'Greatest Moments' is must for any baseball fanatic


The TV repairman:

If you're stuck for a Father's Day gift and the old gent is a baseball nut, you couldn't do better than "Baseball's Greatest Moments," a $20 tape available at Blockbuster Video.

A true fan can probably tick off 15 of the 20 moments covered, but they're done so expertly and with rare film footage, they're a joy to watch over and over: Babe, King Carl, Gehrig says goodbye, Mickey, Joe D., Mays, Larsen, Aaron, Maris, Rose, Ryan and Gibby. Oh my!

* When I watch the Portland Trail Blazers (Channel 2 willing) do I instantly think of the Detroit Lions and their flaw-ridden run-and-shoot offense?

* ABC's coverage of the Indy 500 last Sunday was lively and interesting until the green flag dropped for the start after a lengthy rain delay. It wasn't the net's fault there was very little interesting racing until the last 25 miles, but it's about time the director dropped the old standby of sticking cameras in the faces of the wives of the leaders as though it's the ultimate shot.

Also, something has to be done about the plethora of breathless and meaningless reports from the pits ("Paul, the Penske people say they're having trouble with the do-flicker for the whim-wham, so we'll watch that"), tiresome Bobby Unser and the mistaken theory that the race has anything to do with the ongoing development of the auto.

* What do you think, would Dick Enberg rather be in Paris readying for NBC's coverage of the French Open this weekend or sitting courtside watching basketball players stagger through their 100th game of the NBA's never-ending season?

While on the French, ESPN hit upon a gem during its daytime telecast Wednesday when Jimmy Connors, down a break in the fifth, came back to win. Now if someone would kindly inform host Barry Tompkins that making fun of foreign players' names is not even remotely amusing, we may proceed.

* CBS went all giddy yesterday announcing that Katarina Witt will be a figure skating analyst for the Winter Olympics in Albertville, France, next February. Ho-hum.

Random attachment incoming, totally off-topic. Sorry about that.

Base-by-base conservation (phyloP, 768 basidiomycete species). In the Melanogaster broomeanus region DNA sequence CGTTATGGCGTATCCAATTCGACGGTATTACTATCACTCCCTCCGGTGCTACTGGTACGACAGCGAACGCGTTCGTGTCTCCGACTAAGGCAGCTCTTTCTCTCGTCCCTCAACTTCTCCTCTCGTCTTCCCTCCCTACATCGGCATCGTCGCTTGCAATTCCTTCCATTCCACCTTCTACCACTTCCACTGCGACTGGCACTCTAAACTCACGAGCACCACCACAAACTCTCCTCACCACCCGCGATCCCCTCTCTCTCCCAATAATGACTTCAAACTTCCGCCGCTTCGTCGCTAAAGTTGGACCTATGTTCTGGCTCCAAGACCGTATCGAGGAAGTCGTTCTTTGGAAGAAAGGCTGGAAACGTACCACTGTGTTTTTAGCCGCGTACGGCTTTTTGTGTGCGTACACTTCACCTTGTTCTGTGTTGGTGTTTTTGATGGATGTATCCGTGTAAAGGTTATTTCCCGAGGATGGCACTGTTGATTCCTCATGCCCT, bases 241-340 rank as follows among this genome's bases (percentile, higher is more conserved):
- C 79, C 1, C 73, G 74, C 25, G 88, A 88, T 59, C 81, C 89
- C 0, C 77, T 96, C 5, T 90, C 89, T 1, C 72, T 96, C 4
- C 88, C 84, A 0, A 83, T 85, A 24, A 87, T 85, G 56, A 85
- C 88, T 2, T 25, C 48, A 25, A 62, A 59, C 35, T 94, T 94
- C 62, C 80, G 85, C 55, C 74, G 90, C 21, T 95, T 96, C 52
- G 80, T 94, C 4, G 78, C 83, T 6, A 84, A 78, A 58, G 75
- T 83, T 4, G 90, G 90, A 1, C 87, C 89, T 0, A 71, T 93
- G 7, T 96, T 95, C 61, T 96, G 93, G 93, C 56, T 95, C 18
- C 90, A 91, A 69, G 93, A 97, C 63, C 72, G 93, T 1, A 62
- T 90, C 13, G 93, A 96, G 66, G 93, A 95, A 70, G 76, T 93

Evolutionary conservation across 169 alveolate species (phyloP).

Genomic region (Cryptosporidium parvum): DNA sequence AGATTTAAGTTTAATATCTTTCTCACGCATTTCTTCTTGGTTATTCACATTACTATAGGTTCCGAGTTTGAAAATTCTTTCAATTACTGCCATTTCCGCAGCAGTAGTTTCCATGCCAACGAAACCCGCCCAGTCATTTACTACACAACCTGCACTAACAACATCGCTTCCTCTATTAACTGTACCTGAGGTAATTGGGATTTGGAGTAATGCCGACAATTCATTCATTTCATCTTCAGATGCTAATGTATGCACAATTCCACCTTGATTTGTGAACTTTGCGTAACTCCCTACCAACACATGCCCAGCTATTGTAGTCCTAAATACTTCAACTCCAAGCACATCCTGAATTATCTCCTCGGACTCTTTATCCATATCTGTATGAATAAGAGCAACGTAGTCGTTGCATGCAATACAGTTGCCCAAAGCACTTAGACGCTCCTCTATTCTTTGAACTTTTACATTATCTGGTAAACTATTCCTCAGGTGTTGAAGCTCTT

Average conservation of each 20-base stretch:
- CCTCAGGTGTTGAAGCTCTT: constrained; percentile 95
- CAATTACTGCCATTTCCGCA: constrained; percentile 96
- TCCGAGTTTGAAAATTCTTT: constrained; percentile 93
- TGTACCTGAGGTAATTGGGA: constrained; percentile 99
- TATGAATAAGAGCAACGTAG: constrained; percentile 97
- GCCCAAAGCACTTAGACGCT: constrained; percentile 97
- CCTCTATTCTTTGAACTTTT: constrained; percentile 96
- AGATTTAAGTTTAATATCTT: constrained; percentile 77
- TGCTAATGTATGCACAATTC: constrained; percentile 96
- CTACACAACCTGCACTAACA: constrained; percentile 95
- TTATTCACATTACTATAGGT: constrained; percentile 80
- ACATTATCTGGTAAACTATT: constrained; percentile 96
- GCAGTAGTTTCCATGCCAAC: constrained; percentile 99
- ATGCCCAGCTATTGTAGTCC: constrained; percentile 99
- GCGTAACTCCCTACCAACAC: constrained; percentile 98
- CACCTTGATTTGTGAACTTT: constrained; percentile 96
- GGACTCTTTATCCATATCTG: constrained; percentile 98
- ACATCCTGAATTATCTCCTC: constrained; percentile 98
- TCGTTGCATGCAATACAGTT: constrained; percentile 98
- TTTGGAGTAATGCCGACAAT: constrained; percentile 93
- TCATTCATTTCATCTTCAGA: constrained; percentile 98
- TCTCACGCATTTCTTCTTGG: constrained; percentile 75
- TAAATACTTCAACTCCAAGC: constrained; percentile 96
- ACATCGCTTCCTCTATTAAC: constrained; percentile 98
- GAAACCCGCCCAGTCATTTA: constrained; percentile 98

* Nervous Mike Fratello, who has a cushy job doing NBA hoops on NBC, continues to point out that no one has contacted him about getting back into coaching. Mike can rest assured it's not because prospective employers think he's doing a dynamite job sitting next to Marv Albert. When are the decision-makers at the networks going to get the idea that, at least half the time, ex-coaches are lousy communicators.

While on NBC's NBA work, I'm still trying to figure out what Bob Ferry brings to the pre-game show after lo these many months.

* Welcome to Al Campanis II: Dodgers manager Tom Lasorda was doing a phoner recently when, without informing his old buddy that the caller was conducting a live radio broadcast, he handed the phone to Campanis. Some of Al's language and offerings were as rank as his famed racist twaddle on ABC's "Nightline" and, soonest, it was time for a commercial. That's baseball humor, gang.

* HBO has the Terry Norris vs. Donald Curry and Meldrick Taylor vs. Luis Garcia boxing doubleheader tomorrow (10 p.m.), and both should be action fights . . . which will probably serve to get rid of the bad taste on the pallet caused by ABC dusting off a replay of the Mike Tyson-Razor Ruddock fiasco back in March on Wide World of Sports" in the afternoon (4:30). Bounced is the Hawaii Ironman, so crank out those letters, endurance sport buffs.

Whilst visiting the cauliflower patch, be advised Tommy Hearns, who's talking about a rematch with Marvin Hagler to give you some idea of his mental state, returns to the ring next Monday night in a pay-per-view test against Virgil Hill. Hopefully, the once lethal Hearns won't take too much of a thumping; just enough so he gets the idea to quit or boxing commissions everywhere retire him.

* Even less interesting than constant speculation concerning NBC pro hoops host Pat Riley taking the coaching job of the Knicks is up-to-the-second reports on ex-Giants coach Bill Parcells taking a pro football analyst's job with the same network. Come on, Peacock, this inter-office memo stuff should go no further than USA Today.

* The NBA Finals are being telecast in 73 countries on six continents. Antarctica said thanks but no thanks. Incidentally, the earliest the NBA ever determined a champion was April 7, 1956, when Philadelphia wiped out Charlie Eckman's Fort Wayne Zollner Pistons in five games. Ah, the good old days.

* Ready or not, here they come, the WLAF playoffs: New York/New Jersey (5-5) plays London Sunday (1 p.m., ABC) after Barcelona and Birmingham get it on tomorrow (8 p.m., USA). The winners do World Bowl I June 9, the victor visiting the White House shortly thereafter. Don't drink the water, guys.

* If Ken Levine could get rid of just one cliche per week, just one, he'd make a lot of Orioles game listeners deliriously happy.

* Wait just a moment! It's time for Arena Football again (Sunday, 7:30 p.m., Home Team Sports)?

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